Thailand Marks New Year without Traditional Water Festival

Jittima Lukboon, Panumas Sanguanwong and Patipat Janthong

A woman sprinkles water and petals on a novice following the Buddhist Songkran tradition at Wat Arun Ratchawararam, or the Temple of Dawn, in Bangkok, April 13, 2021. [Panumas Sanguanwong/BenarNews]


Buddhists practice social distancing as they make donations in the main hall at Wat Pho (Temple of the Reclining Buddha) in Bangkok, April 13, 2021. [Jittima Lukboon/BenarNews]


Celebrants sprinkle water on a statue of the Buddha at Wat Arun Ratchawararam in Bangkok, April 13, 2021. [Panumas Sanguanwong/BenarNews]


Culture Minister Ittipol Khunpleum gives alms to a monk at Wat Arun Ratchawararam in Bangkok, April 13, 2021. [Panumas Sanguanwong/BenarNews]


A monk practices social distancing while blessing a family by sprinkling holy water at Wat Pho in Bangkok, April 13, 2021. [Jittima Lukboon/BenarNews]


A man stands on Bangkok’s Khaosan Road, which is normally packed with tourists during Songkran, April 13, 2021. [Patipat Janthong/BenarNews]

For a second straight year, Thailand rang in the Thai New Year’s festival known here as Songkran, but without the traditional water-splashing, parties or concerts, as the country faces a new wave in the COVID-19 pandemic.

Celebrants in the predominantly Buddhist nation focused instead on making merits to observe the three-day holiday, which kicked off on Tuesday.

In the morning, followers offered alms and later sprinkled water to show respect to Buddhist monks, who wore plastic face shields as a pandemic precaution.

Culture Minister Ittipol Khunpleum led officials and celebrants in what was called a “New Normal, Preserving Thai Culture” event at Wat Arun Ratchawararam. The temple, a major tourist destination in Bangkok, was open while others were partially closed because of the pandemic.

Meanwhile, destinations in the Thai capital that normally host water festivals to attract thousands of back-packing tourists, including Khaosan and Silom roads, faced yet another dry season.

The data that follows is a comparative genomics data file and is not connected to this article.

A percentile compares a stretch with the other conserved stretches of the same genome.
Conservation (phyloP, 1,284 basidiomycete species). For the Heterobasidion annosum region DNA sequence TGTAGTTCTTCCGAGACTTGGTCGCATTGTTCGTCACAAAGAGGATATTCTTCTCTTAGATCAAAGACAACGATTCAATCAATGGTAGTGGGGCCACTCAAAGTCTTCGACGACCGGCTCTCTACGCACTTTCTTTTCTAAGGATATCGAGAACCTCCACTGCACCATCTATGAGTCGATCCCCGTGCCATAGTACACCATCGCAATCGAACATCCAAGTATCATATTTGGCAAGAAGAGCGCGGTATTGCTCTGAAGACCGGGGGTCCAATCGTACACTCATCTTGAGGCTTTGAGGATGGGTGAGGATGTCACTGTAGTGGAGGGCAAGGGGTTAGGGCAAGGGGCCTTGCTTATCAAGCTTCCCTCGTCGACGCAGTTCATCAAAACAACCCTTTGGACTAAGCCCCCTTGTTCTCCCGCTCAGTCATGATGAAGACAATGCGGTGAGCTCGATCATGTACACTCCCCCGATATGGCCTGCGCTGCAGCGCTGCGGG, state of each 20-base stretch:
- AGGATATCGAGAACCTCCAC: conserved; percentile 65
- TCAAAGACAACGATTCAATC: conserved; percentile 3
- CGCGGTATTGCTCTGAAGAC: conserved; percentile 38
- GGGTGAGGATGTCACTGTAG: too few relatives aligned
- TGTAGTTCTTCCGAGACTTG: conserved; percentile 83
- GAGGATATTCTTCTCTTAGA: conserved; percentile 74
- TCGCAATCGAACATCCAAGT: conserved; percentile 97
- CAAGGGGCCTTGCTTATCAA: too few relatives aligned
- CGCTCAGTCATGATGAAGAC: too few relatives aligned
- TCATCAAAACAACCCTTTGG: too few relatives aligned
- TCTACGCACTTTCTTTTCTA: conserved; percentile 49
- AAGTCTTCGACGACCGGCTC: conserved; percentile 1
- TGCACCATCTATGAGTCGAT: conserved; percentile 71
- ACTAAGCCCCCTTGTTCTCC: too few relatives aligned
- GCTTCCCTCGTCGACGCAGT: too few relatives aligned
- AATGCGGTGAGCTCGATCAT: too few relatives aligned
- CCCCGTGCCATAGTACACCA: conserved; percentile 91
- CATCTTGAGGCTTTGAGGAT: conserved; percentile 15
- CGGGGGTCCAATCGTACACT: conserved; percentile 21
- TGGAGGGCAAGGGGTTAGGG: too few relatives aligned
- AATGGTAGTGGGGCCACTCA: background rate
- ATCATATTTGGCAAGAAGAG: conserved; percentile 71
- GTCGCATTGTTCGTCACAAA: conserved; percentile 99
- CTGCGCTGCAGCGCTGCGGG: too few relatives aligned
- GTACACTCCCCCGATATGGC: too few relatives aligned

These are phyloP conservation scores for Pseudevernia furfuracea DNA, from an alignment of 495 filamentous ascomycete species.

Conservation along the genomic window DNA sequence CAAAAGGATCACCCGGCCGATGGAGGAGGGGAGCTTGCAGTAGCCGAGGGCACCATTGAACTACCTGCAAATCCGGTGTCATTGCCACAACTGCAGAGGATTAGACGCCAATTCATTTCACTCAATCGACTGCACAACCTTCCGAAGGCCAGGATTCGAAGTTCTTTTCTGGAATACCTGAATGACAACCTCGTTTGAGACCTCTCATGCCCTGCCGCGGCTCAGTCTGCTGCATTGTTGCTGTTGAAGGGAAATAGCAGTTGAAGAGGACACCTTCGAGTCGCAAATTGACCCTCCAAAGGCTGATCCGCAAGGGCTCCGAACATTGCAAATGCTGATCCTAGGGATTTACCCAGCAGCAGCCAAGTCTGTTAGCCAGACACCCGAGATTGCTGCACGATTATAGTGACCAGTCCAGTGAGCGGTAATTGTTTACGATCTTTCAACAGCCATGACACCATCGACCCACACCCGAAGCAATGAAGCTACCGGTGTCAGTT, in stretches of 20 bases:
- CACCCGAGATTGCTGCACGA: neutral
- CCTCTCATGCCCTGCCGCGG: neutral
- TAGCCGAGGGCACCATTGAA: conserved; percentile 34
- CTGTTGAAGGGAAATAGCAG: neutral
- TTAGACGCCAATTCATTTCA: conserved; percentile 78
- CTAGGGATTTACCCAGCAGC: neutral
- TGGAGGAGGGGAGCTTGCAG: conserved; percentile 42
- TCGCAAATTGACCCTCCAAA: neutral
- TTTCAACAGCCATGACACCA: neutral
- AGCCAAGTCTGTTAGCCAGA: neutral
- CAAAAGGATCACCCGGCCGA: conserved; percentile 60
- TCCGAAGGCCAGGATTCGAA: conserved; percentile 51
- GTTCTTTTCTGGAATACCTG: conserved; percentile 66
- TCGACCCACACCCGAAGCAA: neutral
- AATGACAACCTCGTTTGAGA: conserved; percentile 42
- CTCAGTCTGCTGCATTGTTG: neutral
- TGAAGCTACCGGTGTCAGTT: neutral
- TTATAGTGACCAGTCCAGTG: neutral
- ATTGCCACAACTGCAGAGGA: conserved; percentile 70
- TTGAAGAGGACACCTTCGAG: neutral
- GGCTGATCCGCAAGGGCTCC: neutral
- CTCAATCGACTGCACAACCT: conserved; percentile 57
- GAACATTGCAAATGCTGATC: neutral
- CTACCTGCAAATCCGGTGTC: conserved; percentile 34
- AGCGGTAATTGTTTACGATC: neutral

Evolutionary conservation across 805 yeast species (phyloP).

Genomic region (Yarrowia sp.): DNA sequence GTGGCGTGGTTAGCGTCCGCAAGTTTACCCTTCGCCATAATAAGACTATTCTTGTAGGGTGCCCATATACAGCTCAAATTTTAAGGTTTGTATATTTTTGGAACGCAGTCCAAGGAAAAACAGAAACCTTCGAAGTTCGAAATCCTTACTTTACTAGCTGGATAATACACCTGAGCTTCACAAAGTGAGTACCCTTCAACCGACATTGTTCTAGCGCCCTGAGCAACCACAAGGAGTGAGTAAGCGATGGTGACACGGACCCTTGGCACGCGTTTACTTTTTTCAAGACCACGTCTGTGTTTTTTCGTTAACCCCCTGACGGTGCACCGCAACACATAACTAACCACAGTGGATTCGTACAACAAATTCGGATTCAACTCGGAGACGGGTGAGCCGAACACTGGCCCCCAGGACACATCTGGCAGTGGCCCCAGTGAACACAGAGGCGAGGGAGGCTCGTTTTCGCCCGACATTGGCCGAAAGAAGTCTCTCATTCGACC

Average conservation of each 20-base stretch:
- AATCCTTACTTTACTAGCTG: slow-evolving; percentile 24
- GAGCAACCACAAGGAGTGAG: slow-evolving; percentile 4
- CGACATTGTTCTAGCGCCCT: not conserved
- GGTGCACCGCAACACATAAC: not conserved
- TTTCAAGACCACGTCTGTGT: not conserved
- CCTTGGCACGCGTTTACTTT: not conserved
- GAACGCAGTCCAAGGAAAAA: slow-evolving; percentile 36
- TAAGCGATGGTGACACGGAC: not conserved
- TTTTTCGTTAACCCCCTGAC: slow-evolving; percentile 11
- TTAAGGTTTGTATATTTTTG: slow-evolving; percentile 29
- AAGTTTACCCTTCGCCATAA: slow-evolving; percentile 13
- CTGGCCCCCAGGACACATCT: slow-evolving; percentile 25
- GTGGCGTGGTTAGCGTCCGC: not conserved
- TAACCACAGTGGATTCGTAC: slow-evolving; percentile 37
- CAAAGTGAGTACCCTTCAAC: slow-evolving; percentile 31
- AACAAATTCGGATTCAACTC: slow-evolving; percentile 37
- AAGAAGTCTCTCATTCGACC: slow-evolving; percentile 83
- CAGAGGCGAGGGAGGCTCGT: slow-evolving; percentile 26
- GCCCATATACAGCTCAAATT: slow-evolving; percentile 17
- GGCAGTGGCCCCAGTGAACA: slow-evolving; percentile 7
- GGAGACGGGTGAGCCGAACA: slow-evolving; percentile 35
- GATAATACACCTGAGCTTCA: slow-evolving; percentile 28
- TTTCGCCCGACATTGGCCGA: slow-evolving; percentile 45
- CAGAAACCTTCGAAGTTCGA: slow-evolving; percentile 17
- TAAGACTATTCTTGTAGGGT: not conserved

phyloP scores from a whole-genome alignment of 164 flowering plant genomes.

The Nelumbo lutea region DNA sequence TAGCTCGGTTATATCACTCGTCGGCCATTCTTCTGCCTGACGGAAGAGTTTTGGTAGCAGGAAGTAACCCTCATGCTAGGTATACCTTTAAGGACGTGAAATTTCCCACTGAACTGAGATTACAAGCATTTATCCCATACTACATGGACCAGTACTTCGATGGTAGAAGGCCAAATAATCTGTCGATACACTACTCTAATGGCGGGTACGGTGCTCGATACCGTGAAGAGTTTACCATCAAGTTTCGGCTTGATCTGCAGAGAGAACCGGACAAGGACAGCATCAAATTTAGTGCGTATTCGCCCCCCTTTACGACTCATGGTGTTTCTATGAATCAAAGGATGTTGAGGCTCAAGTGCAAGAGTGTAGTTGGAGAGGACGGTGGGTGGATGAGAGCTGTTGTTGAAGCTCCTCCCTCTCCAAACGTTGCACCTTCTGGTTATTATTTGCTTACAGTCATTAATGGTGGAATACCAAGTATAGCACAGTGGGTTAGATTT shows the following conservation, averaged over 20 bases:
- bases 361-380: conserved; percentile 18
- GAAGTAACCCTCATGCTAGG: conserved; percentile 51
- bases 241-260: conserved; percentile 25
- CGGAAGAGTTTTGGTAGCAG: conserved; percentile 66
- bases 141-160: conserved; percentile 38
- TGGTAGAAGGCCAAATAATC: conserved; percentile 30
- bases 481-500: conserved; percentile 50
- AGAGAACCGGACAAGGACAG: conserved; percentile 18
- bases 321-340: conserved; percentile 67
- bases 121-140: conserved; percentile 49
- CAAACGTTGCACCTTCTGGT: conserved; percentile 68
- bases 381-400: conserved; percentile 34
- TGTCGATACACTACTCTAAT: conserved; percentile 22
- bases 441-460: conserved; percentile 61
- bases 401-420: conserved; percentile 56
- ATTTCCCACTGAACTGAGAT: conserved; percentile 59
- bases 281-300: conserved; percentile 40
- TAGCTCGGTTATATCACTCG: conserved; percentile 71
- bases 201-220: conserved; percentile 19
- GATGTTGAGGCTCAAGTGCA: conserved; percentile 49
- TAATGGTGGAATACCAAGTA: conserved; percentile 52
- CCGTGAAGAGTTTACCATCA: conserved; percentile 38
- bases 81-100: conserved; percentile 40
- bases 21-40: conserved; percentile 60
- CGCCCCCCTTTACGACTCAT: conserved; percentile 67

Dr. Opas Kankawinpong, the Disease Control Department director-general, warned that COVID-19 infections could shoot up 10-fold starting in May unless the government implements urgent measures to control new cases. New infections topped 900 for three days in a row, according to health data.

“If we don’t do it right, in the next one month the spread will spin out of control – 9,000 new infections a day,” he said on Tuesday.

Throughout Thailand, the government began shuttering night spots on April 6 in at least 41 of 77 provinces for two weeks, after a new wave of COVID-19 gripped the nation earlier this month.

In the United States, Secretary of State Antony Blinken issued a statement wishing the people of Thailand “good health and happiness on the occasion of Songkran.”

“The United States of America is proud to recognize Thailand as one of our strongest and most enduring allies,” he said in the statement issued on Monday. “We look forward to deepening our friendship with the Kingdom of Thailand even further.”


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